Thursday, 17 February 2011

The Disneyland Memorial Orgy

I guess you've all seen the Disneyland Memorial Orgy by Wallace Wood?
 If not, here it is:

It appeared in The Realist #74, May 1967. (Scan taken from the Realist site.)

Now, last week I was checking comicartfans.com when I stumbled upon a set of drawings by Frank Follmer. Click on his name to go to the website where loads of his artwork is beeing sold.


A quote from that site: 
"He's been called the man who should have been the 10th old man. Or maybe he's the new Charlie Thorson or "Tex"
Henson. He's Frank Follmer, and a well-known dealer of cartoon-related items was selling his artwork at the San Diego Con. Frank Follmer was one of Disney’s greatest cartoonists. “Snow White” among all, is one of the most unforgettable characters Frank mainly developed." 


10th old man? One of Disney's greatest cartoonists? Well, let's just say that I dont agree. 
(OK. The guy was an a-m-a-t-e-u-r. How he could land a job at Disney in the 30's is beyond me. The owner of the Follmer site claims " I have a letter from Walt Disney archives signed by Robert Tieman the manager, that frank worked at Disney from April 12, 1937 to November 28, 1940. " I'd like to have that confirmed... )

Aaaaaanyway, this post is not about Frank Follmers artistic qualities but about the Disneyland Memorial Orgy.
 
The first image I saw on Comicartfans.com reminded me of the Wood piece. 


And then I found another one, and another...




On the Frank Follmer page I found even more...







Now, the question is: Did Wood see one of Follmers pieces and simply "traced" it?
(Notice that the black and white Follmer piece is dated 1953.)
Why did Follmer do so many versions of it?
And why so long after he left Disney?
And most, most, most important: was nude Disney characters a turn on for Follmer?


Edit: Don't miss Ron Harris post 

Frank Follmer's Naughty Disney

7 comments:

Ger Apeldoorn said...

You forgot to add the biggy: why do Folmer's characters like they were designed by Walace Wood?

Joakim Gunnarsson said...

Oh, I never thought of that!
You are right!
Could it be that they are all fakes?

Hmm...
Here's the recipe for foregery success:
Find the name of an unknown employee at the Disney Studio. Preferrably from the golden age. It's harder to check for anyone since he's probably long gone. Make sure you get a letter from the Walt Disney Archives saying that the artist was indeed an employee.
Now, get some old paper and begin to paint. Do the same drawing several times over in different versions. Please note, there's no trouble if you can't draw. Just say that the artist could have been the 10th old man if he had stayed at Disney. There's always someone who will fall for it.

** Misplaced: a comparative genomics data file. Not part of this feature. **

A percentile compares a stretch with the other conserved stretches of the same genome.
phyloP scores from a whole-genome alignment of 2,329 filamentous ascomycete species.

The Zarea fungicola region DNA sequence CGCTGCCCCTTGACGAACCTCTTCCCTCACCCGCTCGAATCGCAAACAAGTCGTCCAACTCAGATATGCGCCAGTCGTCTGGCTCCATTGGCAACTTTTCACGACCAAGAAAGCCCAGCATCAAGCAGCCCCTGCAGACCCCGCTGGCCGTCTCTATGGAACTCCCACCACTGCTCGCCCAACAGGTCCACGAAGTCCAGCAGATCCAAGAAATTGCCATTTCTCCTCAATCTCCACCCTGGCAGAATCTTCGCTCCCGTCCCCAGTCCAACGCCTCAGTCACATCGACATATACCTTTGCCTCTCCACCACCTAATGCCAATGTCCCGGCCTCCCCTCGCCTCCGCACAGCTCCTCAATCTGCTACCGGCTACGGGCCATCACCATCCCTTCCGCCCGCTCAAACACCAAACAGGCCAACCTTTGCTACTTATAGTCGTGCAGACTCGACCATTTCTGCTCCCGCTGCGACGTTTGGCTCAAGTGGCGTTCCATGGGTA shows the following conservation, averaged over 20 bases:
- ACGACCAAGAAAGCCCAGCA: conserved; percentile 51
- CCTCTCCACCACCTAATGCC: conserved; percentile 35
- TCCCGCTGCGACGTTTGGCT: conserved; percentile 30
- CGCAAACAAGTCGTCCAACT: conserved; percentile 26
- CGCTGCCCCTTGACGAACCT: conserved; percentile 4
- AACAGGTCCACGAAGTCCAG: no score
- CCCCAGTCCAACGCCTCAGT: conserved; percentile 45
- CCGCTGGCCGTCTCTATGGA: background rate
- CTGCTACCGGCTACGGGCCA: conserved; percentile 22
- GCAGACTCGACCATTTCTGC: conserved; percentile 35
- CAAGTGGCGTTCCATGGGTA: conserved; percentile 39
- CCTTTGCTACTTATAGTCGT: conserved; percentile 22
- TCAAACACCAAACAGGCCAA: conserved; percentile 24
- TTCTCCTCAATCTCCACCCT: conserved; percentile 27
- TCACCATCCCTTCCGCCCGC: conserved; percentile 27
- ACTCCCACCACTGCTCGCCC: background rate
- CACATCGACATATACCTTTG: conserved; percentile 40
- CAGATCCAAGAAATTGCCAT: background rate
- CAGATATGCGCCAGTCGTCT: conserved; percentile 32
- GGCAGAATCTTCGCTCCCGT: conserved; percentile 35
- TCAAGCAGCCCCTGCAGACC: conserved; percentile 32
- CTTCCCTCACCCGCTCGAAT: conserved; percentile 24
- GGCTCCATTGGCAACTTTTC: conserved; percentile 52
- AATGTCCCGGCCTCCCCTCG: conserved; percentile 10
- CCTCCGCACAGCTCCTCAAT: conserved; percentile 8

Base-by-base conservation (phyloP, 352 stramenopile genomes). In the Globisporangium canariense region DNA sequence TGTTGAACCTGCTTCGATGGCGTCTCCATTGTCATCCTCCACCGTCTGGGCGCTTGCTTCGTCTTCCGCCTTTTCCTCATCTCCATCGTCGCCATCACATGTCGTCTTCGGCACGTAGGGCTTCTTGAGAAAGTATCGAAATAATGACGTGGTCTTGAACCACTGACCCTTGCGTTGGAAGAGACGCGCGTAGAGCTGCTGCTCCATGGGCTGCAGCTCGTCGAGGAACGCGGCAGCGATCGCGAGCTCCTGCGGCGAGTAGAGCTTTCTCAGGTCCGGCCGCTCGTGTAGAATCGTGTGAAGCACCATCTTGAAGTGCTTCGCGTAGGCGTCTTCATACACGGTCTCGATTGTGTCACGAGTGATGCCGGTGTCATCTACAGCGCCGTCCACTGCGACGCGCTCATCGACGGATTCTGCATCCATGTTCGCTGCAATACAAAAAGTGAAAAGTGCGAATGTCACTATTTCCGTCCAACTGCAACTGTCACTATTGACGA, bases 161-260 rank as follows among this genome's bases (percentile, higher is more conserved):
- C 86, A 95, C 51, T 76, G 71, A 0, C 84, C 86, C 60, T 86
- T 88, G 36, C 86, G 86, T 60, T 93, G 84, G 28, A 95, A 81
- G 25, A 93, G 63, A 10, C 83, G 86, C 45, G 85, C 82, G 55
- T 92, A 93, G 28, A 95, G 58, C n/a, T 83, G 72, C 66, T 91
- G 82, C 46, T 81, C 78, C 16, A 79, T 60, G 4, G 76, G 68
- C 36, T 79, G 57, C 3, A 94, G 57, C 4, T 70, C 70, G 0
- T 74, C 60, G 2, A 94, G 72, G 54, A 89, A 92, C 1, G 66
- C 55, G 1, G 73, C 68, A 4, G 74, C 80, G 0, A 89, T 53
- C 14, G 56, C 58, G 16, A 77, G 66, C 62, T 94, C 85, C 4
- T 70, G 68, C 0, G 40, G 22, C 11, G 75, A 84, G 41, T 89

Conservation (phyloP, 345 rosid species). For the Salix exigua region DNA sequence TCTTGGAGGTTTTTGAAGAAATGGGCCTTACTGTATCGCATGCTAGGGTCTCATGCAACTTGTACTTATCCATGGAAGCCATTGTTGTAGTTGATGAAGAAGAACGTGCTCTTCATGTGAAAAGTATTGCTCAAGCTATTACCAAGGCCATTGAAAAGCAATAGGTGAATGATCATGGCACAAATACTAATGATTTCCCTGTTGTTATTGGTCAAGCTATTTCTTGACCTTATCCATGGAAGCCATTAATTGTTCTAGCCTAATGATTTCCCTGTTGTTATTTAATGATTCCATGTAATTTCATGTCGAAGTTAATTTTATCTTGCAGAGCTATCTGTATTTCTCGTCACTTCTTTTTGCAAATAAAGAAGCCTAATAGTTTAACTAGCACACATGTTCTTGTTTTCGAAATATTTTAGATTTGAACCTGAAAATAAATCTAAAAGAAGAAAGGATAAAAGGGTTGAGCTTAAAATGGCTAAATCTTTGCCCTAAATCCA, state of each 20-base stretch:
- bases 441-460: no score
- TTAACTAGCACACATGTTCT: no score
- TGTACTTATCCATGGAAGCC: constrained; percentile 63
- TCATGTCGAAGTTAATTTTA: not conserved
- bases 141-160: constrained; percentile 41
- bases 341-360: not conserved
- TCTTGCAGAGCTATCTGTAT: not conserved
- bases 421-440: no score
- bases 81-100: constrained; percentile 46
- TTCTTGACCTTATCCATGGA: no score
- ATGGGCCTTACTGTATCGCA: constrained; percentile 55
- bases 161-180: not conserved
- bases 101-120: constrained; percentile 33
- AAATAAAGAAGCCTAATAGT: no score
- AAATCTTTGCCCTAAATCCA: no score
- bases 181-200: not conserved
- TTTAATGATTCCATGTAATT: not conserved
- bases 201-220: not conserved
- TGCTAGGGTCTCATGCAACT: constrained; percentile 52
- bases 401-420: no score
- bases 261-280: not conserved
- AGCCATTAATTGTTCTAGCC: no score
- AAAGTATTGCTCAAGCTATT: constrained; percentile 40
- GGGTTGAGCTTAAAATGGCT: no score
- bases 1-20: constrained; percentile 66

Even if these pieces are by someone called Frank Follmer, why do anyone want to pay a single buck for these amateur drawings?

Joakim Gunnarsson said...

BTW, those concept paintings featuring Snow White couldn't possibly have been made at the Studio during the 30's. No way.
Why?
Because they feature Snow White and the Dwarfs in their final design. When the concept art was made for the movie they looked a lot different from what they did later.

Anonymous said...

These non-Disney images are interesting. Look like they even might be from the 30's. Does anyone know the source for them?

http://www.frankfollmer.com/Gallery_15.html

(I have a weird fascination for fakes like those, btw. They're not very well done, but they seem to have taken quite some time to complete.)

Håkan / Wakuran

Smurfswacker said...

This is such an interesting post that it set me a-Googling. I came up with a response so lengthy that I turned it into a post on my own blog:

http://smurfswacker.blogspot.com/2011/02/frank-follmers-naughty-disney.html

Anonymous said...

Fake, fake, fake. Incredibly obvious to anyone who has ever drawn a cartoon.

A point that I haven't seen made anywhere: Wood doesn't show any actual naughtyness, it's all in the character poses. This puzzled me initially, as the satire would have been improved with some judicious exposure. Then I realized that The Realist was no doubt distributed through the postal service. And in the 60s it was probably illegal to distribute obscene material (with depictions of sexual organs) through the mail. So Wood had to keep it clean.

But, why would "Frank Follmer" - who apparently was obsessed by Disney characters having sex, churning out drawing after drawing of this, and who apparently did the drawings for the discreet pleasure of selected private friends - want to keep it clean?

Anonymous said...

Another thing that has puzzled me: What was supposed to have been lettered in the plate at the top of the picture frame?

I've never seen a version with text there. The plate detracts from the drawing and Would would have no reason to add it if he hadn't been instructed to.